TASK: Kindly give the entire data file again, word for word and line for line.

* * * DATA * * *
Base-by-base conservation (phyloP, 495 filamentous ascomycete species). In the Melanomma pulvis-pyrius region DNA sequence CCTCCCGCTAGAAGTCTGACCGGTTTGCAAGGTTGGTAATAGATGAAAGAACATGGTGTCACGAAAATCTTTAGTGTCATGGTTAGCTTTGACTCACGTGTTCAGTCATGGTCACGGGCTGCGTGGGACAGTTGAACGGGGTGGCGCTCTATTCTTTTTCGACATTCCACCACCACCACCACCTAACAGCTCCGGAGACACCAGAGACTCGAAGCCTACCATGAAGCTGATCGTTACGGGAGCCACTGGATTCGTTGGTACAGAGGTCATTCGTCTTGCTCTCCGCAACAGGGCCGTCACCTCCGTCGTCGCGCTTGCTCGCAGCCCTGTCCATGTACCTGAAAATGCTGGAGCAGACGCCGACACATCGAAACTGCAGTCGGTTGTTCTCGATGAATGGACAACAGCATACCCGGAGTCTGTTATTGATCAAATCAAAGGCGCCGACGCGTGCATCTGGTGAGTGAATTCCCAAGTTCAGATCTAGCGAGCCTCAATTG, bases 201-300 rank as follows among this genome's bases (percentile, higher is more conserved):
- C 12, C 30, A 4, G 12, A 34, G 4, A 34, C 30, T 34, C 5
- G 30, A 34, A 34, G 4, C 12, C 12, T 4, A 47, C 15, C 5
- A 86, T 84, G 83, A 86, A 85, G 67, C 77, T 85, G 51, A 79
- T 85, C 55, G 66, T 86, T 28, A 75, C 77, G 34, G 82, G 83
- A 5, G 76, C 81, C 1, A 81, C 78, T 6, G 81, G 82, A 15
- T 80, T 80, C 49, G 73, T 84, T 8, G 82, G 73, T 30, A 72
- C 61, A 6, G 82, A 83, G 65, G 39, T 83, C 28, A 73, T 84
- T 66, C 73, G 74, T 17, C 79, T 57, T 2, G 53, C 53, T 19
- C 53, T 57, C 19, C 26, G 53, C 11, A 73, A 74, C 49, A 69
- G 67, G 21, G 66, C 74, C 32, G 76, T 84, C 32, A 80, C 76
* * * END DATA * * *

Base-by-base conservation (phyloP, 495 filamentous ascomycete species). In the Melanomma pulvis-pyrius region DNA sequence CCTCCCGCTAGAAGTCTGACCGGTTTGCAAGGTTGGTAATAGATGAAAGAACATGGTGTCACGAAAATCTTTAGTGTCATGGTTAGCTTTGACTCACGTGTTCAGTCATGGTCACGGGCTGCGTGGGACAGTTGAACGGGGTGGCGCTCTATTCTTTTTCGACATTCCACCACCACCACCACCTAACAGCTCCGGAGACACCAGAGACTCGAAGCCTACCATGAAGCTGATCGTTACGGGAGCCACTGGATTCGTTGGTACAGAGGTCATTCGTCTTGCTCTCCGCAACAGGGCCGTCACCTCCGTCGTCGCGCTTGCTCGCAGCCCTGTCCATGTACCTGAAAATGCTGGAGCAGACGCCGACACATCGAAACTGCAGTCGGTTGTTCTCGATGAATGGACAACAGCATACCCGGAGTCTGTTATTGATCAAATCAAAGGCGCCGACGCGTGCATCTGGTGAGTGAATTCCCAAGTTCAGATCTAGCGAGCCTCAATTG, bases 201-300 rank as follows among this genome's bases (percentile, higher is more conserved):
- C 12, C 30, A 4, G 12, A 34, G 4, A 34, C 30, T 34, C 5
- G 30, A 34, A 34, G 4, C 12, C 12, T 4, A 47, C 15, C 5
- A 86, T 84, G 83, A 86, A 85, G 67, C 77, T 85, G 51, A 79
- T 85, C 55, G 66, T 86, T 28, A 75, C 77, G 34, G 82, G 83
- A 5, G 76, C 81, C 1, A 81, C 78, T 6, G 81, G 82, A 15
- T 80, T 80, C 49, G 73, T 84, T 8, G 82, G 73, T 30, A 72
- C 61, A 6, G 82, A 83, G 65, G 39, T 83, C 28, A 73, T 84
- T 66, C 73, G 74, T 17, C 79, T 57, T 2, G 53, C 53, T 19
- C 53, T 57, C 19, C 26, G 53, C 11, A 73, A 74, C 49, A 69
- G 67, G 21, G 66, C 74, C 32, G 76, T 84, C 32, A 80, C 76